As promised, I will tell a bit about with my struggle to practice creative activities instead of consumptive ones. In my last post, I said “The problem is that in American culture today, we wrongly place consuming as at the top of the hierarchy as though consuming food, entertainment, pleasure, is what will make us the happiest.”
A lot of people might disagree with that because consuming is not overtly placed at the top. We don’t actually say “money will make you happy”; “eating this artisan cupcake will make you happy”; “having a sculpted body will make you happy”; “having an enormous house will make you happy.” Those are underlying messages, not the overt ones.
For instance, we say, “Let’s focus on valuing local artisans and farmers.” But it is carried out by purchasing their products. Noticeably, there is no encouragement to actually learn an artisanal trade or practice some actual farming. Now, there is nothing wrong with buying things we need and trying to spend ethically. But ethics do not boil down to spending habits. And celebrating time and holidays is about much more than buying festive decorations.
Consider this: “Spring is wonderful. Embrace it; plant your garden; Come to the Home Depot Garden Shop.” (I don’t mean to target Home Depot; I like their Garden Shop.) But in many ways, our “valuing” or “celebrating” is enacted only through buying.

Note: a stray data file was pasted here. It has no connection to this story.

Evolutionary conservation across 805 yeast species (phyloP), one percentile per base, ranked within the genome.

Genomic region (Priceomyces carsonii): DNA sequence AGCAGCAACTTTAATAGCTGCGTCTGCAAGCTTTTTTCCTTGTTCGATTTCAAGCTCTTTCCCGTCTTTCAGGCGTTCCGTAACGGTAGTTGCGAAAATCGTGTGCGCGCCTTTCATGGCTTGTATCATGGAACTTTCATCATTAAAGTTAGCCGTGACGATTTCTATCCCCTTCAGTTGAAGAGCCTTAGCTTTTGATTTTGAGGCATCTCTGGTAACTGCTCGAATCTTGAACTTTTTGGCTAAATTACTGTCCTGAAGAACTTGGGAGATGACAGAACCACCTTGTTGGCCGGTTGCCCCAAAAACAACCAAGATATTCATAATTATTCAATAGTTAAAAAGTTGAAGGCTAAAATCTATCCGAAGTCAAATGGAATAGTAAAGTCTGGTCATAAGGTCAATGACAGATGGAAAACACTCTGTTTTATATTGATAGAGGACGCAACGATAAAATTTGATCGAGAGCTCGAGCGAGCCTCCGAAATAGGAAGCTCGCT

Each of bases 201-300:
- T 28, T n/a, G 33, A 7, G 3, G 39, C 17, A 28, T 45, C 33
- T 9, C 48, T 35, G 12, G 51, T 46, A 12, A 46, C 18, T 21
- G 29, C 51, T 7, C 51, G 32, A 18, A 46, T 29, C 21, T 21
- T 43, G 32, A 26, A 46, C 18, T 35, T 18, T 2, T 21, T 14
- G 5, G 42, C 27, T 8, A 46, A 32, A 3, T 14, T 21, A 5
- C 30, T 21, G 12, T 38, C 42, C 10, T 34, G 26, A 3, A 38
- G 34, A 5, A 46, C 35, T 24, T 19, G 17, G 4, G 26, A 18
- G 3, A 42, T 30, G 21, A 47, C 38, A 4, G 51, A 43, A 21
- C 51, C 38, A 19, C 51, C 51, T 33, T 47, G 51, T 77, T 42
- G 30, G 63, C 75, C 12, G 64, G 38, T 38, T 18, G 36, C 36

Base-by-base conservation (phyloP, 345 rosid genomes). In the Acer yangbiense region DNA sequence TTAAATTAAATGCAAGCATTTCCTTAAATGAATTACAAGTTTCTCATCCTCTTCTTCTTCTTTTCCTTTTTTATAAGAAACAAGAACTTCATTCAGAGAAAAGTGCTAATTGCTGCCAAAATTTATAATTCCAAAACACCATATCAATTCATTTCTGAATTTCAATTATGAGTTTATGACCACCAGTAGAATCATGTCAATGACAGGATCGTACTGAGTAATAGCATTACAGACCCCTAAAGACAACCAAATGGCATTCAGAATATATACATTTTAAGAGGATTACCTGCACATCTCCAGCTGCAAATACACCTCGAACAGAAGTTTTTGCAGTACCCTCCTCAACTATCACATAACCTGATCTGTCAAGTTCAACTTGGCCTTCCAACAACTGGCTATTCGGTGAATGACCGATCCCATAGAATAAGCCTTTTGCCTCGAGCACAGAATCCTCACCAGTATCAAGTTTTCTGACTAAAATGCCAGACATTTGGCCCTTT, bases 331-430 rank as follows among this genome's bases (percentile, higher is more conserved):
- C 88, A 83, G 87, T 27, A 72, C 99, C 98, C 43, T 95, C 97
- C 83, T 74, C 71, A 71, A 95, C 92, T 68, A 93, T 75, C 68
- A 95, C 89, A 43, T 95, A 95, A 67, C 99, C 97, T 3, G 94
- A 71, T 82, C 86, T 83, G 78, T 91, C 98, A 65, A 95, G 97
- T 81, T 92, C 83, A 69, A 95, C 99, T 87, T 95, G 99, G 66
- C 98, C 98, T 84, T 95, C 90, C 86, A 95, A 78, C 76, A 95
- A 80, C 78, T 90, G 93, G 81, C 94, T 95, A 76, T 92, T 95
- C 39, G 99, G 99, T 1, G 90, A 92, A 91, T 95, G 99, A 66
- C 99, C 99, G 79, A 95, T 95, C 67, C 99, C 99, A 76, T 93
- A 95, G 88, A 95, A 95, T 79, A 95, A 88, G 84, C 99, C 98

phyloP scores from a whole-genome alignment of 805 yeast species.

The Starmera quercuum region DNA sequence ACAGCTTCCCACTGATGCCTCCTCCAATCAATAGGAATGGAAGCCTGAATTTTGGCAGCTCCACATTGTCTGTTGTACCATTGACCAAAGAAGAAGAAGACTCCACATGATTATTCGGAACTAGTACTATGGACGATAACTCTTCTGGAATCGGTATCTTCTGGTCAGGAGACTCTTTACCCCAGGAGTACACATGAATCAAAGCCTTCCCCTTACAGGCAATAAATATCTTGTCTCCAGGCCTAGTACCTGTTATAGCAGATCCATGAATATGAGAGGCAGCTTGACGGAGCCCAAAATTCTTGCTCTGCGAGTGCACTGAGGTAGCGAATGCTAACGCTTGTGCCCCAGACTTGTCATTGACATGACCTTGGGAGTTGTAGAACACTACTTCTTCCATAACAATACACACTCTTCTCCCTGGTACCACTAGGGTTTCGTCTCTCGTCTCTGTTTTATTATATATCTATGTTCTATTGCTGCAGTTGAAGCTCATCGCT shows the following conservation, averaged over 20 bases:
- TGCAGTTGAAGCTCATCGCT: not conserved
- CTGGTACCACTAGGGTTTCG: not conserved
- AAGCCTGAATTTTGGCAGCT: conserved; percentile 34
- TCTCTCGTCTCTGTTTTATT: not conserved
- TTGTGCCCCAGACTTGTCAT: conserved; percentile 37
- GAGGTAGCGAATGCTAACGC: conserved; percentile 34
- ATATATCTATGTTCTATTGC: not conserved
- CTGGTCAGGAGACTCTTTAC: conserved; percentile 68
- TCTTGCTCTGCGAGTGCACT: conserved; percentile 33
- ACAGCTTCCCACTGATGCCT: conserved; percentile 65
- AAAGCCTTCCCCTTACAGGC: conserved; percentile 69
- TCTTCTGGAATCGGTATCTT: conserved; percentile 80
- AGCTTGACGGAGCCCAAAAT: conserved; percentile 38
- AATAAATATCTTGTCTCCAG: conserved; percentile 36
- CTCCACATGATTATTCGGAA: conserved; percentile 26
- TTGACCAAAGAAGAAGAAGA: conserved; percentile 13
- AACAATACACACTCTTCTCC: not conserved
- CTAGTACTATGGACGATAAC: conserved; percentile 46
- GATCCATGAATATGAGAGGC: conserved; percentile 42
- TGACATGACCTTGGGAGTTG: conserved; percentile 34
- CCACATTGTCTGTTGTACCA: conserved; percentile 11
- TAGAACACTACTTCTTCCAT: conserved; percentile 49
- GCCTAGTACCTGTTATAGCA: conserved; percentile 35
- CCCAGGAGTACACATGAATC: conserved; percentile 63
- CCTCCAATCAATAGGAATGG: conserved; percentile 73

This is a very real struggle in my own life as I struggle to live within budget (for practical reasons), but also as I struggle with my relationship with money on the whole–as a Christian, I know the warnings Jesus gives against it and I am conscious of the vast material blessings that I usually take for granted. My trust in God ought not to be defined by my outward well-being.
Ok, so two examples. 1) I finished our taxes–I always do our family taxes myself even though I hate it, so I said, husband “I would like a reward for finishing this wretched job.” The first thought that came to my mind was, “We got a nice refund; I’ll buy myself a new dress from ModCloth.” BUT WAIT! My first thought of a reward was to spend some money, buy a product, an action that flew directly in the face of the values I tried to enact in doing our taxes: frugality, thrift, self-sufficiency.
So I thought about it some more and it took effort of think of something that didn’t include a purchase, but I succeeded eventually, “Honey, I’d like a massage.” And he obliged. 🙂 The point is how difficult it was for me to think up a non-consumptive reward. But when I did, the result was much more pleasing. We actually got to bond instead of having me complete an economic transaction over my computer screen.
Example #2. I wanted to give gardening a real shot this year with my little kids.
When I thought about how I would do this: the first thing that popped into my head was: first I need to pay someone to trim the bushes so we’ll have space; but then I need new pots, planting soil, seeds, tools, and some cute gardening boots for me and the kids wouldn’t hurt.
BUT WAIT. That would add up to hundreds of dollars–again, flying the face of the values I was trying to enact by gardening: getting in touch with the earth, appreciating creation, playing outside, growing food for our family’s health and budget, self-sufficiency. So often, I think of a new project, go out and excitedly buy tons of stuff for it–then half-heartedly or never actually follow through. Does that happen to you too?